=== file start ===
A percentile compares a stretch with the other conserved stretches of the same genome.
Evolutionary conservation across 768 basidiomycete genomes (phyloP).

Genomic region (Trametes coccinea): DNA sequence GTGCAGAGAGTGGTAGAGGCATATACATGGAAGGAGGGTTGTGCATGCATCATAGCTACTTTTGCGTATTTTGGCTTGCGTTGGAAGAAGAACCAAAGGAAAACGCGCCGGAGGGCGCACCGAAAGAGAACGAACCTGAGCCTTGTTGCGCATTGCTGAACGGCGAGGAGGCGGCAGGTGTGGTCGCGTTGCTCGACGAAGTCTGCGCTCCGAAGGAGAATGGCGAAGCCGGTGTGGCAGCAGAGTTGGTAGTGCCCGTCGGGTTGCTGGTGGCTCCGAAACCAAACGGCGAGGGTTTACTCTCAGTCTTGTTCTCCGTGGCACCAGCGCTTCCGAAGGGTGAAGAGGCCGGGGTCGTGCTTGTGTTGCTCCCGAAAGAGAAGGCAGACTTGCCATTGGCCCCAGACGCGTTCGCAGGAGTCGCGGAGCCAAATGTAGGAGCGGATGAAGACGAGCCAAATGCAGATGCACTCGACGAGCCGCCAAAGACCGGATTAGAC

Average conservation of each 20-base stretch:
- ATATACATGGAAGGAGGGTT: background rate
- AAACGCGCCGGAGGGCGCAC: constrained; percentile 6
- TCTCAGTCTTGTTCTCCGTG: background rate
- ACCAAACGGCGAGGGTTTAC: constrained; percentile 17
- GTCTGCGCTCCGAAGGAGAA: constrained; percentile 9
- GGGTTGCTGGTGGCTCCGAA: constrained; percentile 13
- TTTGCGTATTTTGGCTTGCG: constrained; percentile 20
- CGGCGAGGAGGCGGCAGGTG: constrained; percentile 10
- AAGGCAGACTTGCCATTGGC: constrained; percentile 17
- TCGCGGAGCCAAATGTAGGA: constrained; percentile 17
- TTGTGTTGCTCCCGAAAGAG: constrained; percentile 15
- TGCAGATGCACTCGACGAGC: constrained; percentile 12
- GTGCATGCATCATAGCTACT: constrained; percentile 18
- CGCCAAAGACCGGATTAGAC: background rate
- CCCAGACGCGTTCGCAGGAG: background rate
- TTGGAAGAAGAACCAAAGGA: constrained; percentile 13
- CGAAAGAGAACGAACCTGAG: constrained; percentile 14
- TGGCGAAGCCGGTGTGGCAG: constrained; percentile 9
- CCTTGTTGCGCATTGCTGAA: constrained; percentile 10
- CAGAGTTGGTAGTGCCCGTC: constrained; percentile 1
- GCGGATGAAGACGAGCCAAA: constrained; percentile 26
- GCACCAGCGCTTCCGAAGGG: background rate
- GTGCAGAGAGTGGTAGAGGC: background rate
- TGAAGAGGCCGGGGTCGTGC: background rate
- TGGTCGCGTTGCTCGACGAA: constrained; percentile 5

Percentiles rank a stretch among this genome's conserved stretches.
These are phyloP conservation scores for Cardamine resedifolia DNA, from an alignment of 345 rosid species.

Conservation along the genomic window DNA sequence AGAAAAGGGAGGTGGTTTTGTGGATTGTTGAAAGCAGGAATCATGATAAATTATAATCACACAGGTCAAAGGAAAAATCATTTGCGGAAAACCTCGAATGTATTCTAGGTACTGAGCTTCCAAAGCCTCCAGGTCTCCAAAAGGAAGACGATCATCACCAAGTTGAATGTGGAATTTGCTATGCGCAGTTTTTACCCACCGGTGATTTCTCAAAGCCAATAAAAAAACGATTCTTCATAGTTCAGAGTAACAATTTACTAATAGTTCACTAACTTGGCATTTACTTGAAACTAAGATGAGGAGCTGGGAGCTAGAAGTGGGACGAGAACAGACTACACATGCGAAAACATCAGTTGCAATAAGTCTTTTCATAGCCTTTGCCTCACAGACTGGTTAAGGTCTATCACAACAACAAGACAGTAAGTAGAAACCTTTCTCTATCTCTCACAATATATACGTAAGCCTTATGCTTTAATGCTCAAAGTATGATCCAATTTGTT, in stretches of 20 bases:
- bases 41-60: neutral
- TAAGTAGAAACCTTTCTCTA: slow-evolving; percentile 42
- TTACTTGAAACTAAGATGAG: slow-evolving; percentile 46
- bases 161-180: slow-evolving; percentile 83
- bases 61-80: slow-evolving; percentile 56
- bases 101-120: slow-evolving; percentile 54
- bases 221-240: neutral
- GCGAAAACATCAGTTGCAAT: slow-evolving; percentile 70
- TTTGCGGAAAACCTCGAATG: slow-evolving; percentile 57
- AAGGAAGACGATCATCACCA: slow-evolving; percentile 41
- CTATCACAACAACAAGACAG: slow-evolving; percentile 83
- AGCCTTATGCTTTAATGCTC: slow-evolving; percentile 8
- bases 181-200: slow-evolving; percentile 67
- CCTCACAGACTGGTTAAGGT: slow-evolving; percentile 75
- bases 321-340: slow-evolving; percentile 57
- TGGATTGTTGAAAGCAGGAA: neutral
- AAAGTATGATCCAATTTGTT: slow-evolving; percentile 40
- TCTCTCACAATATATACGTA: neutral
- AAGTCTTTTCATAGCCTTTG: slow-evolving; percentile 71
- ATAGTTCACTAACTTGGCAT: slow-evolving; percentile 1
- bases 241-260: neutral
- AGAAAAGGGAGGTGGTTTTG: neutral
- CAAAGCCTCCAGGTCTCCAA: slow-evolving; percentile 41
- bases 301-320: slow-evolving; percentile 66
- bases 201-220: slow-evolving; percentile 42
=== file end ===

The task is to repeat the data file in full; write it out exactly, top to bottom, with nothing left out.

A percentile compares a stretch with the other conserved stretches of the same genome.
Evolutionary conservation across 768 basidiomycete genomes (phyloP).

Genomic region (Trametes coccinea): DNA sequence GTGCAGAGAGTGGTAGAGGCATATACATGGAAGGAGGGTTGTGCATGCATCATAGCTACTTTTGCGTATTTTGGCTTGCGTTGGAAGAAGAACCAAAGGAAAACGCGCCGGAGGGCGCACCGAAAGAGAACGAACCTGAGCCTTGTTGCGCATTGCTGAACGGCGAGGAGGCGGCAGGTGTGGTCGCGTTGCTCGACGAAGTCTGCGCTCCGAAGGAGAATGGCGAAGCCGGTGTGGCAGCAGAGTTGGTAGTGCCCGTCGGGTTGCTGGTGGCTCCGAAACCAAACGGCGAGGGTTTACTCTCAGTCTTGTTCTCCGTGGCACCAGCGCTTCCGAAGGGTGAAGAGGCCGGGGTCGTGCTTGTGTTGCTCCCGAAAGAGAAGGCAGACTTGCCATTGGCCCCAGACGCGTTCGCAGGAGTCGCGGAGCCAAATGTAGGAGCGGATGAAGACGAGCCAAATGCAGATGCACTCGACGAGCCGCCAAAGACCGGATTAGAC

Average conservation of each 20-base stretch:
- ATATACATGGAAGGAGGGTT: background rate
- AAACGCGCCGGAGGGCGCAC: constrained; percentile 6
- TCTCAGTCTTGTTCTCCGTG: background rate
- ACCAAACGGCGAGGGTTTAC: constrained; percentile 17
- GTCTGCGCTCCGAAGGAGAA: constrained; percentile 9
- GGGTTGCTGGTGGCTCCGAA: constrained; percentile 13
- TTTGCGTATTTTGGCTTGCG: constrained; percentile 20
- CGGCGAGGAGGCGGCAGGTG: constrained; percentile 10
- AAGGCAGACTTGCCATTGGC: constrained; percentile 17
- TCGCGGAGCCAAATGTAGGA: constrained; percentile 17
- TTGTGTTGCTCCCGAAAGAG: constrained; percentile 15
- TGCAGATGCACTCGACGAGC: constrained; percentile 12
- GTGCATGCATCATAGCTACT: constrained; percentile 18
- CGCCAAAGACCGGATTAGAC: background rate
- CCCAGACGCGTTCGCAGGAG: background rate
- TTGGAAGAAGAACCAAAGGA: constrained; percentile 13
- CGAAAGAGAACGAACCTGAG: constrained; percentile 14
- TGGCGAAGCCGGTGTGGCAG: constrained; percentile 9
- CCTTGTTGCGCATTGCTGAA: constrained; percentile 10
- CAGAGTTGGTAGTGCCCGTC: constrained; percentile 1
- GCGGATGAAGACGAGCCAAA: constrained; percentile 26
- GCACCAGCGCTTCCGAAGGG: background rate
- GTGCAGAGAGTGGTAGAGGC: background rate
- TGAAGAGGCCGGGGTCGTGC: background rate
- TGGTCGCGTTGCTCGACGAA: constrained; percentile 5

Percentiles rank a stretch among this genome's conserved stretches.
These are phyloP conservation scores for Cardamine resedifolia DNA, from an alignment of 345 rosid species.

Conservation along the genomic window DNA sequence AGAAAAGGGAGGTGGTTTTGTGGATTGTTGAAAGCAGGAATCATGATAAATTATAATCACACAGGTCAAAGGAAAAATCATTTGCGGAAAACCTCGAATGTATTCTAGGTACTGAGCTTCCAAAGCCTCCAGGTCTCCAAAAGGAAGACGATCATCACCAAGTTGAATGTGGAATTTGCTATGCGCAGTTTTTACCCACCGGTGATTTCTCAAAGCCAATAAAAAAACGATTCTTCATAGTTCAGAGTAACAATTTACTAATAGTTCACTAACTTGGCATTTACTTGAAACTAAGATGAGGAGCTGGGAGCTAGAAGTGGGACGAGAACAGACTACACATGCGAAAACATCAGTTGCAATAAGTCTTTTCATAGCCTTTGCCTCACAGACTGGTTAAGGTCTATCACAACAACAAGACAGTAAGTAGAAACCTTTCTCTATCTCTCACAATATATACGTAAGCCTTATGCTTTAATGCTCAAAGTATGATCCAATTTGTT, in stretches of 20 bases:
- bases 41-60: neutral
- TAAGTAGAAACCTTTCTCTA: slow-evolving; percentile 42
- TTACTTGAAACTAAGATGAG: slow-evolving; percentile 46
- bases 161-180: slow-evolving; percentile 83
- bases 61-80: slow-evolving; percentile 56
- bases 101-120: slow-evolving; percentile 54
- bases 221-240: neutral
- GCGAAAACATCAGTTGCAAT: slow-evolving; percentile 70
- TTTGCGGAAAACCTCGAATG: slow-evolving; percentile 57
- AAGGAAGACGATCATCACCA: slow-evolving; percentile 41
- CTATCACAACAACAAGACAG: slow-evolving; percentile 83
- AGCCTTATGCTTTAATGCTC: slow-evolving; percentile 8
- bases 181-200: slow-evolving; percentile 67
- CCTCACAGACTGGTTAAGGT: slow-evolving; percentile 75
- bases 321-340: slow-evolving; percentile 57
- TGGATTGTTGAAAGCAGGAA: neutral
- AAAGTATGATCCAATTTGTT: slow-evolving; percentile 40
- TCTCTCACAATATATACGTA: neutral
- AAGTCTTTTCATAGCCTTTG: slow-evolving; percentile 71
- ATAGTTCACTAACTTGGCAT: slow-evolving; percentile 1
- bases 241-260: neutral
- AGAAAAGGGAGGTGGTTTTG: neutral
- CAAAGCCTCCAGGTCTCCAA: slow-evolving; percentile 41
- bases 301-320: slow-evolving; percentile 66
- bases 201-220: slow-evolving; percentile 42